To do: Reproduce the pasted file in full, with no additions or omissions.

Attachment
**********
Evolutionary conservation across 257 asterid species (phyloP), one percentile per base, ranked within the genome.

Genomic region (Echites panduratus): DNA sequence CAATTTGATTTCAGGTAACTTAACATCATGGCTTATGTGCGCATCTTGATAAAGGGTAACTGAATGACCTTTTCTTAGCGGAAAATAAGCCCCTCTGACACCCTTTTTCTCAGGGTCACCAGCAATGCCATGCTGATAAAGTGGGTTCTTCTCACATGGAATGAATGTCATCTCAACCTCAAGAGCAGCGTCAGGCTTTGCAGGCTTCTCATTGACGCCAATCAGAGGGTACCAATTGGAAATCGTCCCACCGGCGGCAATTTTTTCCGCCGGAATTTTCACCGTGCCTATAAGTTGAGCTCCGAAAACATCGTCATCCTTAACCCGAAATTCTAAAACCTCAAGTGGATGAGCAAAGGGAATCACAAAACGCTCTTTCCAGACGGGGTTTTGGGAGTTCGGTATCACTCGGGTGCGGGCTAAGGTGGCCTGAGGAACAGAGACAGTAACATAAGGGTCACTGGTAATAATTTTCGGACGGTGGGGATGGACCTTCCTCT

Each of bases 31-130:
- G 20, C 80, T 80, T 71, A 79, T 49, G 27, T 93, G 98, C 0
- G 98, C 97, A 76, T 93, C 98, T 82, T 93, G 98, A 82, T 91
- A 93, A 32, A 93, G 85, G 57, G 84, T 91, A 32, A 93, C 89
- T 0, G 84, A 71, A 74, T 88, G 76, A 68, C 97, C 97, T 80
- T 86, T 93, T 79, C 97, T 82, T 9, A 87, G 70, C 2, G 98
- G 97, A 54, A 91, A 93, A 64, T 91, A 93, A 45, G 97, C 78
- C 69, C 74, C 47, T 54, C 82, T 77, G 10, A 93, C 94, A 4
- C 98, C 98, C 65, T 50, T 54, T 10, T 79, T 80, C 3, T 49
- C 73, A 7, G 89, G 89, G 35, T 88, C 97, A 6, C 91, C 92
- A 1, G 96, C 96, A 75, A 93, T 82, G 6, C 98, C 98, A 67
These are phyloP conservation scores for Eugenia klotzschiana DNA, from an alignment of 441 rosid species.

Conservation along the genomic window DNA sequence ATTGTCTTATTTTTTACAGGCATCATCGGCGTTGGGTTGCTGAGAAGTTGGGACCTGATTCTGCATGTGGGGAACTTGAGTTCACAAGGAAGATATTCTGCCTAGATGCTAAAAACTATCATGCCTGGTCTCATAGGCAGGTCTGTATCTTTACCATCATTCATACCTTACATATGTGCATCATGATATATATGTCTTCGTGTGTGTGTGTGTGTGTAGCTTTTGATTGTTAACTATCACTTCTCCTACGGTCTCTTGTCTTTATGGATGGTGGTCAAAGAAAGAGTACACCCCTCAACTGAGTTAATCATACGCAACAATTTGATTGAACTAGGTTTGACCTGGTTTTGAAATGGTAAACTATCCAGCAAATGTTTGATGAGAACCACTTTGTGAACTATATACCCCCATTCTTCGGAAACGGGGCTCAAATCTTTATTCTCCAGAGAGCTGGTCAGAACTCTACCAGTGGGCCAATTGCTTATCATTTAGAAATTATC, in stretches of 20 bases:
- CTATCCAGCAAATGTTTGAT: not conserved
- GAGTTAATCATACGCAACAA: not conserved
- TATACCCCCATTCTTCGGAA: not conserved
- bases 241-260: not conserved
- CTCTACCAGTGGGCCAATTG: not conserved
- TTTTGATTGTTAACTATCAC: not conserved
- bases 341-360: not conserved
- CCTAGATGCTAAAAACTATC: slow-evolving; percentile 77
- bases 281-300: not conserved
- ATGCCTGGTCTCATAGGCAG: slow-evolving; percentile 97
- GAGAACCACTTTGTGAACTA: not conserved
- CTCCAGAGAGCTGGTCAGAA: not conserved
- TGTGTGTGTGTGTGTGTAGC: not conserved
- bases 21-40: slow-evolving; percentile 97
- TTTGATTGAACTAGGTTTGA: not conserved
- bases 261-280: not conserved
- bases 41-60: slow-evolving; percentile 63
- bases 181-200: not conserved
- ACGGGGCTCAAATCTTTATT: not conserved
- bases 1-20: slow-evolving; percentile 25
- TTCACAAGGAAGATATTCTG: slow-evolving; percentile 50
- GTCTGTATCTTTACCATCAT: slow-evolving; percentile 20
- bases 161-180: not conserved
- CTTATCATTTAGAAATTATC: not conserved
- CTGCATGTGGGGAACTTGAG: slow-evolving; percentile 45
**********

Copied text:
Evolutionary conservation across 257 asterid species (phyloP), one percentile per base, ranked within the genome.

Genomic region (Echites panduratus): DNA sequence CAATTTGATTTCAGGTAACTTAACATCATGGCTTATGTGCGCATCTTGATAAAGGGTAACTGAATGACCTTTTCTTAGCGGAAAATAAGCCCCTCTGACACCCTTTTTCTCAGGGTCACCAGCAATGCCATGCTGATAAAGTGGGTTCTTCTCACATGGAATGAATGTCATCTCAACCTCAAGAGCAGCGTCAGGCTTTGCAGGCTTCTCATTGACGCCAATCAGAGGGTACCAATTGGAAATCGTCCCACCGGCGGCAATTTTTTCCGCCGGAATTTTCACCGTGCCTATAAGTTGAGCTCCGAAAACATCGTCATCCTTAACCCGAAATTCTAAAACCTCAAGTGGATGAGCAAAGGGAATCACAAAACGCTCTTTCCAGACGGGGTTTTGGGAGTTCGGTATCACTCGGGTGCGGGCTAAGGTGGCCTGAGGAACAGAGACAGTAACATAAGGGTCACTGGTAATAATTTTCGGACGGTGGGGATGGACCTTCCTCT

Each of bases 31-130:
- G 20, C 80, T 80, T 71, A 79, T 49, G 27, T 93, G 98, C 0
- G 98, C 97, A 76, T 93, C 98, T 82, T 93, G 98, A 82, T 91
- A 93, A 32, A 93, G 85, G 57, G 84, T 91, A 32, A 93, C 89
- T 0, G 84, A 71, A 74, T 88, G 76, A 68, C 97, C 97, T 80
- T 86, T 93, T 79, C 97, T 82, T 9, A 87, G 70, C 2, G 98
- G 97, A 54, A 91, A 93, A 64, T 91, A 93, A 45, G 97, C 78
- C 69, C 74, C 47, T 54, C 82, T 77, G 10, A 93, C 94, A 4
- C 98, C 98, C 65, T 50, T 54, T 10, T 79, T 80, C 3, T 49
- C 73, A 7, G 89, G 89, G 35, T 88, C 97, A 6, C 91, C 92
- A 1, G 96, C 96, A 75, A 93, T 82, G 6, C 98, C 98, A 67
These are phyloP conservation scores for Eugenia klotzschiana DNA, from an alignment of 441 rosid species.

Conservation along the genomic window DNA sequence ATTGTCTTATTTTTTACAGGCATCATCGGCGTTGGGTTGCTGAGAAGTTGGGACCTGATTCTGCATGTGGGGAACTTGAGTTCACAAGGAAGATATTCTGCCTAGATGCTAAAAACTATCATGCCTGGTCTCATAGGCAGGTCTGTATCTTTACCATCATTCATACCTTACATATGTGCATCATGATATATATGTCTTCGTGTGTGTGTGTGTGTGTAGCTTTTGATTGTTAACTATCACTTCTCCTACGGTCTCTTGTCTTTATGGATGGTGGTCAAAGAAAGAGTACACCCCTCAACTGAGTTAATCATACGCAACAATTTGATTGAACTAGGTTTGACCTGGTTTTGAAATGGTAAACTATCCAGCAAATGTTTGATGAGAACCACTTTGTGAACTATATACCCCCATTCTTCGGAAACGGGGCTCAAATCTTTATTCTCCAGAGAGCTGGTCAGAACTCTACCAGTGGGCCAATTGCTTATCATTTAGAAATTATC, in stretches of 20 bases:
- CTATCCAGCAAATGTTTGAT: not conserved
- GAGTTAATCATACGCAACAA: not conserved
- TATACCCCCATTCTTCGGAA: not conserved
- bases 241-260: not conserved
- CTCTACCAGTGGGCCAATTG: not conserved
- TTTTGATTGTTAACTATCAC: not conserved
- bases 341-360: not conserved
- CCTAGATGCTAAAAACTATC: slow-evolving; percentile 77
- bases 281-300: not conserved
- ATGCCTGGTCTCATAGGCAG: slow-evolving; percentile 97
- GAGAACCACTTTGTGAACTA: not conserved
- CTCCAGAGAGCTGGTCAGAA: not conserved
- TGTGTGTGTGTGTGTGTAGC: not conserved
- bases 21-40: slow-evolving; percentile 97
- TTTGATTGAACTAGGTTTGA: not conserved
- bases 261-280: not conserved
- bases 41-60: slow-evolving; percentile 63
- bases 181-200: not conserved
- ACGGGGCTCAAATCTTTATT: not conserved
- bases 1-20: slow-evolving; percentile 25
- TTCACAAGGAAGATATTCTG: slow-evolving; percentile 50
- GTCTGTATCTTTACCATCAT: slow-evolving; percentile 20
- bases 161-180: not conserved
- CTTATCATTTAGAAATTATC: not conserved
- CTGCATGTGGGGAACTTGAG: slow-evolving; percentile 45